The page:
When Hip Hop is so often blamed for the glamorisation of violence, it becomes easy to dismiss the ghetto mentality of some MCs. The rise of bullet-scarred rappers like 50 Cent allow many to dismiss each story as an act, playing down the seriousness of the situation. Ramson Badbonez separates himself from wannabes with lyrics entirely free of glamour that paint a picture of social deprivation in the heart of London.

Badbonez defends violence in Hip Hop, “Battle lyrics are a form of self-expression; it’s for entertainment. People are fucking aggressive because we’ve got a reason to be.” Raised in Islington, an area dominated by organic delis and £800 buggies, he represents those that were born and raised in the city. Using slang that is equal parts cockney and patois, he embodies the underbelly of the bourgeois borough, home to the Mayor of London. He is dressed in a grey tracksuit; a silver earring swings from his ear as he talks. Badbonez’s lyrics provide a unique commentary, one which you share with him if you can still spot the alcoholic single mums, phone boxes reserved for drug use and the kids searching for the next bag to snatch. It’s bit like the Sixth Sense except these people aren’t dead yet.

Aged only 26, Badbonez could be considered a veteran in the UK Hip Hop scene. His debut appearance on Dragon Kings by Task Force in 2000 launched his career and appearances on the Louis Slipperz £10 Bag LP soon followed. Chester P of Task Force has hailed him the best MC in the UK, but despite such a long career, a steady supply of music has only come in recent years. Despite an army of fans patiently waiting for each release, it’s taken some time for him to take his career seriously.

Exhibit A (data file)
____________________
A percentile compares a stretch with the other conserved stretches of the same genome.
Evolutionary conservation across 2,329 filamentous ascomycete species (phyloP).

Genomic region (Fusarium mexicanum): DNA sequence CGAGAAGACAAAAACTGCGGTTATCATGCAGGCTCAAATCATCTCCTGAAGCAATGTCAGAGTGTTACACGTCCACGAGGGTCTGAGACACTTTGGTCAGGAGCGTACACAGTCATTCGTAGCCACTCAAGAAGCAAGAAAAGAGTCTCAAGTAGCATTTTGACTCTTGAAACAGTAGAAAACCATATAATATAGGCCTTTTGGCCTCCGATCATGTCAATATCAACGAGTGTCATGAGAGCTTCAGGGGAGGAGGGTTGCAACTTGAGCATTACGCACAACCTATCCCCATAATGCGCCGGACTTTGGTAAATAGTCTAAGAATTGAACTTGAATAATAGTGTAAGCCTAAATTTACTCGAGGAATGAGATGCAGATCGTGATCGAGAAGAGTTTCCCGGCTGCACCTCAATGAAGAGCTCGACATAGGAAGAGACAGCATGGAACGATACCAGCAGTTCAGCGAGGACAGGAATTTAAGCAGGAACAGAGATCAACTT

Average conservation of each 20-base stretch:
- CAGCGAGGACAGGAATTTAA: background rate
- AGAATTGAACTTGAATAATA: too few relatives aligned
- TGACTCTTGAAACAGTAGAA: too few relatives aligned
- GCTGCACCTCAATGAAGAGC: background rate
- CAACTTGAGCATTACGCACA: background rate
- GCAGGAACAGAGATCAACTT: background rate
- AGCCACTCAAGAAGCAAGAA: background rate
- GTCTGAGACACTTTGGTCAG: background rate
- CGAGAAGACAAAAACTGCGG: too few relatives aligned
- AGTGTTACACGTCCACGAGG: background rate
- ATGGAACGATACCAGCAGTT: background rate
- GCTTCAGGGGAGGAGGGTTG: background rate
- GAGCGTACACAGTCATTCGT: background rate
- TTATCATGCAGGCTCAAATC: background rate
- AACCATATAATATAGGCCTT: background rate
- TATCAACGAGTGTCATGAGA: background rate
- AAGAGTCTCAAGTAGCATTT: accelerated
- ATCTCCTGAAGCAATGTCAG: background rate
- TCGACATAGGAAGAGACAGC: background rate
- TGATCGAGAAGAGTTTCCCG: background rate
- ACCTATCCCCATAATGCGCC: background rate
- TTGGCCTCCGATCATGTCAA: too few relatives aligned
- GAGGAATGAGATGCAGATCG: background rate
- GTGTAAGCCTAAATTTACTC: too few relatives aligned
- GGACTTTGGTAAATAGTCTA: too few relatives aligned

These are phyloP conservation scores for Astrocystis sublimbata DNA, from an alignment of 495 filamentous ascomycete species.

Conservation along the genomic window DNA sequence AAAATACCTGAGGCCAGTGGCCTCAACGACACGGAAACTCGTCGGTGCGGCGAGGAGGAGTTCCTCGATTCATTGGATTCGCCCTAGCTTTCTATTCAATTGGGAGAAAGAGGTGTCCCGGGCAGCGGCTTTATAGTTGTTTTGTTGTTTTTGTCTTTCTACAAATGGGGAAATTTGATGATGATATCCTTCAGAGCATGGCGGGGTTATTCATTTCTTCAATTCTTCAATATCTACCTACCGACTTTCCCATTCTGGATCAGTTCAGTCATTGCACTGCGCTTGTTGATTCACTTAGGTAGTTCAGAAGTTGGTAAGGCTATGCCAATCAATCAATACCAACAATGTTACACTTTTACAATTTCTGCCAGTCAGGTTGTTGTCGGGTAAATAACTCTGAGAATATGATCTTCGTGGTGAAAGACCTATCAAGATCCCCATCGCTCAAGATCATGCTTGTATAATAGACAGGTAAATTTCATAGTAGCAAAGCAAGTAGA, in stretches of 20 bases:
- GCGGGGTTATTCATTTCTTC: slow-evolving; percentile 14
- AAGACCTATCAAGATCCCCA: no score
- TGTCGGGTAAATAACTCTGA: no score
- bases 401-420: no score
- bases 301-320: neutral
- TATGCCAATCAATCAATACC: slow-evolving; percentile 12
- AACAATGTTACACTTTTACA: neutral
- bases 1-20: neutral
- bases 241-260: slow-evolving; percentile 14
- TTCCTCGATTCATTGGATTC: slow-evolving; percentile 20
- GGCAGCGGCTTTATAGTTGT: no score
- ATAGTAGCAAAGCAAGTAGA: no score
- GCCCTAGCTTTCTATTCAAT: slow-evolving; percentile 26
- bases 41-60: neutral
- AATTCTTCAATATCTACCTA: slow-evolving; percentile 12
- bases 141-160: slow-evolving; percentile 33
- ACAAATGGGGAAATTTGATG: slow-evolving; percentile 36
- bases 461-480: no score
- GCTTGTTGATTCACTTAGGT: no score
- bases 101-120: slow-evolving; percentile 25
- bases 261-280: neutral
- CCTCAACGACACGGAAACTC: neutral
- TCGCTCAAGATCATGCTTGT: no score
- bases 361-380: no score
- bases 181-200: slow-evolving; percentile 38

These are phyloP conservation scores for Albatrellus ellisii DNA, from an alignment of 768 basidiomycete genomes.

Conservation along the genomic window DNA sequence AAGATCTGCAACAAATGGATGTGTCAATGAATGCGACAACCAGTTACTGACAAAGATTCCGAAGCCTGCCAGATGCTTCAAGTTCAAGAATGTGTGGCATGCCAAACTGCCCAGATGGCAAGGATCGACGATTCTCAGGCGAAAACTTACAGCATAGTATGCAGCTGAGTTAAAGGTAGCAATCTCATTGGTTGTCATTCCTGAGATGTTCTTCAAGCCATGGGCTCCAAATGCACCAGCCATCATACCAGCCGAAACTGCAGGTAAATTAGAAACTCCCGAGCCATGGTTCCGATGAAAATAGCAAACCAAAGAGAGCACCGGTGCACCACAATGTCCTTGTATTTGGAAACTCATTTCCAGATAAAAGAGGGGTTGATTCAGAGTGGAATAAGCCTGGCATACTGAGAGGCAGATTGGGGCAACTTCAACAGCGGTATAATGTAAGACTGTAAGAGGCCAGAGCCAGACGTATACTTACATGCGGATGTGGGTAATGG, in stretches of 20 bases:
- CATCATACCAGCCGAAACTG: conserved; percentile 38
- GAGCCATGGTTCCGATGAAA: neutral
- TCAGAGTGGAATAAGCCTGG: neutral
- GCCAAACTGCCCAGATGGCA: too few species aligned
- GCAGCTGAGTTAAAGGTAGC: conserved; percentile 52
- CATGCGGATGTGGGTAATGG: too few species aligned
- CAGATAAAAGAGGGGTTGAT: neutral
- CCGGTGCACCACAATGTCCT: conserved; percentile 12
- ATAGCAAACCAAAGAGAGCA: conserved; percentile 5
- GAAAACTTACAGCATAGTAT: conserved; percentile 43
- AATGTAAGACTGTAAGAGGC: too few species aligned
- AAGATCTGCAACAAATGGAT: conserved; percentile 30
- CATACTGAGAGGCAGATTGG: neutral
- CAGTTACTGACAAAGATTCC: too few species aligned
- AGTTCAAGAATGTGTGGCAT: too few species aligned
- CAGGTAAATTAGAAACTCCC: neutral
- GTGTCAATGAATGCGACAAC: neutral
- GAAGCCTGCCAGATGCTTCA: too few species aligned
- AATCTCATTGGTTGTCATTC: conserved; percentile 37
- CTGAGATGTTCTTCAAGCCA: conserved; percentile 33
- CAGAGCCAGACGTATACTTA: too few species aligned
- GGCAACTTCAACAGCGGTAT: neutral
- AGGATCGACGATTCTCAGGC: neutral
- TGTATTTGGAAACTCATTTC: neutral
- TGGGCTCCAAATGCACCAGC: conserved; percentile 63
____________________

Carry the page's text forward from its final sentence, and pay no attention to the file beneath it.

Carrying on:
Badbonez describes his childhood as harsh, with a mother that showed little affection. He learnt to hold in his emotions and keep to himself from a young age. After leaving home, Badbonez entered a period of homelessness, sleeping at friends’ houses. “I wasn’t really serious about music. I weren’t even living anywhere, I was just doing what I had to do to eat.” This situation toughened the rapper and led him to question relationships with those close to him. “You start thinking, who’s real? When you’re rock bottom, that’s when some of the most unlikely people come through. Certain people let me stay in their house when their chick was there staying with them. Others had a chick in their yard, they were like, ‘you can’t come in man, you gotta go and find somewhere else to sleep’.”

Realising the route ahead of him, Badbonez took control of his future, allowing him to escape the path of his peers. “You know when you think, ‘What am I doing in my life?’ Everyone’s in jail, some man are dead. No one’s progressing; I ain’t trying to stay like that. I had my child when I was 23 and I started to be serious. Fuck this, she ain’t growing up like me.”

“If everyone knew how to tackle the problem, the system would collapse. They’d have to blow everyone up and start again”

As a child he was thoughtful and analytical and these silent, untrusting ways are still in place today, “If I’m in a room full of people, I won’t say shit, I’m not revealing nothing.” His anger eventually emerged through music, “Onyx made me punch holes in my wall when I was about ten. My mum heard the tape and was like, ‘No, you ain’t listening to this’. They were crazy, off their faces. They’re very intelligent guys but caught up in that lifestyle. You don’t get that kind of energy in Hip Hop anymore.”

Having grown up near the brothers Chester P and Farma G of UK Hip Hop group Task Force, Badbonez entered the scene at the height of its popularity. But typically fickle fans moved from Garage to Grime to Dubstep during the following decade and UK Hip Hop lost its shine. Only real followers hung around to see where the scene was going. “Music’s just like fast food these days. Easy to get, eat it quick but you won’t remember it after though.”